I'm not quite sure what the straw that broke the camel's back was. It might have been having to perform a firmware update before turning on my living room light, or maybe the time I ended up swearing at one of my smart speakers because they couldn't understand a simple phrase they'd understood many times before.

Regardless, I can trace the very first straw back to just one event a couple of years ago when I bought a new smart TV.

I researched the brands I wanted, decided the specification I needed and checked out the price comparison websites for the best deal as I always do. Then I pounced, eager to add the latest gadget to the house.

For the first few months it was glorious. I was able to connect it to the internet and take advantage of all the streaming platforms that were supported. It looked great, sounded great and I never doubted my purchase.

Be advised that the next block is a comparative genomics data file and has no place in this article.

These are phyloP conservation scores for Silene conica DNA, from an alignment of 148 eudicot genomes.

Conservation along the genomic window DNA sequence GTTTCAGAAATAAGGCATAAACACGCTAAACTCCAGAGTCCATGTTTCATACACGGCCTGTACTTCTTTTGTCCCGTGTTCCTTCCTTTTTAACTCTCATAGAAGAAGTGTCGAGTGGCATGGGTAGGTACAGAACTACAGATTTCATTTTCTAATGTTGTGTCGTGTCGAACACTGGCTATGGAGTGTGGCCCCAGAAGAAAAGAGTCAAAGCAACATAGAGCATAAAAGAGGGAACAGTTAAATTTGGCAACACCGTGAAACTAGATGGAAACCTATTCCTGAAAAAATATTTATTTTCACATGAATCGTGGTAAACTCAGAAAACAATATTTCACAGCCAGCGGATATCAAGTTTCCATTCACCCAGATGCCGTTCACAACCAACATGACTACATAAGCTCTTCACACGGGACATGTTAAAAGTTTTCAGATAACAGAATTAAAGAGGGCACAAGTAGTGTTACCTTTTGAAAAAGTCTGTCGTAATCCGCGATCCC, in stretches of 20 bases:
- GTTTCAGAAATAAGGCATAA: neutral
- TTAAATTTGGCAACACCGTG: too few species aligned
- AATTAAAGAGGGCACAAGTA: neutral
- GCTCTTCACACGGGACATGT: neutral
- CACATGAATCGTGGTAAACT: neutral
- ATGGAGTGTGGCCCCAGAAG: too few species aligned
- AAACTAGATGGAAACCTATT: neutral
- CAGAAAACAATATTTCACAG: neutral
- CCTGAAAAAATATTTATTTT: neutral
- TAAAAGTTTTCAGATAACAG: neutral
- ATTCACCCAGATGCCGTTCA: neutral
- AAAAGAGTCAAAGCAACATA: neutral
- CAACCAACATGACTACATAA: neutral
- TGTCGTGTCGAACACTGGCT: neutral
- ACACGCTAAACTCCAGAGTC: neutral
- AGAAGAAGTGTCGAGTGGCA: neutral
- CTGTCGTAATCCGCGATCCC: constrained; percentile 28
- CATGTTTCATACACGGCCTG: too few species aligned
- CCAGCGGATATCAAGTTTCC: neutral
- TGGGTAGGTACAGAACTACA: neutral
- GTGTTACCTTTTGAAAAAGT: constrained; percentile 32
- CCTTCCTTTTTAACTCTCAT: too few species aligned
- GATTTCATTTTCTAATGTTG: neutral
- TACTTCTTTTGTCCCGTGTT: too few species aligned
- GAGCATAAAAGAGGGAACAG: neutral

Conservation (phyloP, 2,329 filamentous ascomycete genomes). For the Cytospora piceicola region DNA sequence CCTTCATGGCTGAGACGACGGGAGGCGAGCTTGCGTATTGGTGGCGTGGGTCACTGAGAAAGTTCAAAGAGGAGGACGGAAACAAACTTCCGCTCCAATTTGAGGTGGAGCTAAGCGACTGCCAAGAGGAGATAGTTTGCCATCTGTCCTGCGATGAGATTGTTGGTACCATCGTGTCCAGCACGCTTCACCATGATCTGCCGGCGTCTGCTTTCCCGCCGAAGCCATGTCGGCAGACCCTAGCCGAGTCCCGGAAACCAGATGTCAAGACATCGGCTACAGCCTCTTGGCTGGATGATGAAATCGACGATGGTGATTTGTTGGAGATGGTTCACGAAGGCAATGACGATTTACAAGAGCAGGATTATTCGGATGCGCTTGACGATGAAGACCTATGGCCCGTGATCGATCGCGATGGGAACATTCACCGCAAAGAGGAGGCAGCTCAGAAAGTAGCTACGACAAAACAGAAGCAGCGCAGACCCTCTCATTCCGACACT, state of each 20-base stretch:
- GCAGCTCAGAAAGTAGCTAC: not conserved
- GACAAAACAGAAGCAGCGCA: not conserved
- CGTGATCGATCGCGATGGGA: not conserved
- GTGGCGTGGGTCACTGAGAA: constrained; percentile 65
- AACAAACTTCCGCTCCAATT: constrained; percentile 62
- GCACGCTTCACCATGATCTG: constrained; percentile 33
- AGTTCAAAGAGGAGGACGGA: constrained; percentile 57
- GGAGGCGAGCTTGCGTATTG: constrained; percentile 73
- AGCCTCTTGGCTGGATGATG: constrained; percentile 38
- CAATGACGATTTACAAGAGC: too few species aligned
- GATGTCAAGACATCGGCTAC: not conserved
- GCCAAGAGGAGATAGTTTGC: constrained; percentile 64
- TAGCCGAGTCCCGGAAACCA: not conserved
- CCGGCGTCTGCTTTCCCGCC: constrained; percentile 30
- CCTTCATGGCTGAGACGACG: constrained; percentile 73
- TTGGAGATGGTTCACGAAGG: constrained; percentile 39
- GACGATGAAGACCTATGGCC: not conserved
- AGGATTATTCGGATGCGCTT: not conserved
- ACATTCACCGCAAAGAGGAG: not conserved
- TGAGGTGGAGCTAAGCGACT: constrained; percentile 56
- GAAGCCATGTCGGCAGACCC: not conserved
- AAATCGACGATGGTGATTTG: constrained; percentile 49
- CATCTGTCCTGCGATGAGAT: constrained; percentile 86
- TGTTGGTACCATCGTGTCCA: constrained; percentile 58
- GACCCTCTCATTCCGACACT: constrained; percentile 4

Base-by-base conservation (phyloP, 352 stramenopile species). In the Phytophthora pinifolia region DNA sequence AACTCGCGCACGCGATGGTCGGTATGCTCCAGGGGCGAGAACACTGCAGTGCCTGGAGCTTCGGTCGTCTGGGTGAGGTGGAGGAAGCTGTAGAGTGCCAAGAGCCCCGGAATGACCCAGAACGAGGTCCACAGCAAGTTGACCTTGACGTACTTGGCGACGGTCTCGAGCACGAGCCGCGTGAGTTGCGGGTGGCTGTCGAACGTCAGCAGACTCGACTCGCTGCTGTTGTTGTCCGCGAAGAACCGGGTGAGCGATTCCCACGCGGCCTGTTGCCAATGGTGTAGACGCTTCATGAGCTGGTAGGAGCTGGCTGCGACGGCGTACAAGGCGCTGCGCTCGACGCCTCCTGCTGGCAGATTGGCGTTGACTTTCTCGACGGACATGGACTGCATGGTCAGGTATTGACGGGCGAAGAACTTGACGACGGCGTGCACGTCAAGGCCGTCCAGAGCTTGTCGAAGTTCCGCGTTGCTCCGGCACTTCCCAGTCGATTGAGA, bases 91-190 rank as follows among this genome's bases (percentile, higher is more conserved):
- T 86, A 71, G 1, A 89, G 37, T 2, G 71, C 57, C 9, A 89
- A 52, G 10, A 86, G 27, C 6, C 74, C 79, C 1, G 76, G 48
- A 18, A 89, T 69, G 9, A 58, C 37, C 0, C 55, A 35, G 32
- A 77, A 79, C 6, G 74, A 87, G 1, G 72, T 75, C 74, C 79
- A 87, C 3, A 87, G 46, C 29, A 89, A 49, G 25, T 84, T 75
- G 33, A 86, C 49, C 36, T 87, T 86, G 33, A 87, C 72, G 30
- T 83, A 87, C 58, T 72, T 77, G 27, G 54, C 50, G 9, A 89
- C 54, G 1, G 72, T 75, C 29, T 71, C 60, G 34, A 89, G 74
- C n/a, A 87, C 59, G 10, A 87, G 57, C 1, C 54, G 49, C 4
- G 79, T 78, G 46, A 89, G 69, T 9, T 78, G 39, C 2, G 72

Until an advert showed up on the home screen.

Unwanted, unremovable ads

The ad came as something of a surprise to me. There had been no adverts prior to that moment and I hadn't, that I could recall, agreed to anything in the last few weeks.

It turns out my research hadn't been as thorough as it should have been.

A quick internet search opened my eyes and sent me down a rabbit hole I had no idea existed. I found that not only is it common for your television itself to display adverts, there is no easy way to stop them being shown.

To spend thousands of dollars on a flash new TV only to have its manufacturer make more money from you by putting ads on it is bad enough. But people having to buy new open-source routers and adding lists of IP addresses specifically to block the adverts is insane to me.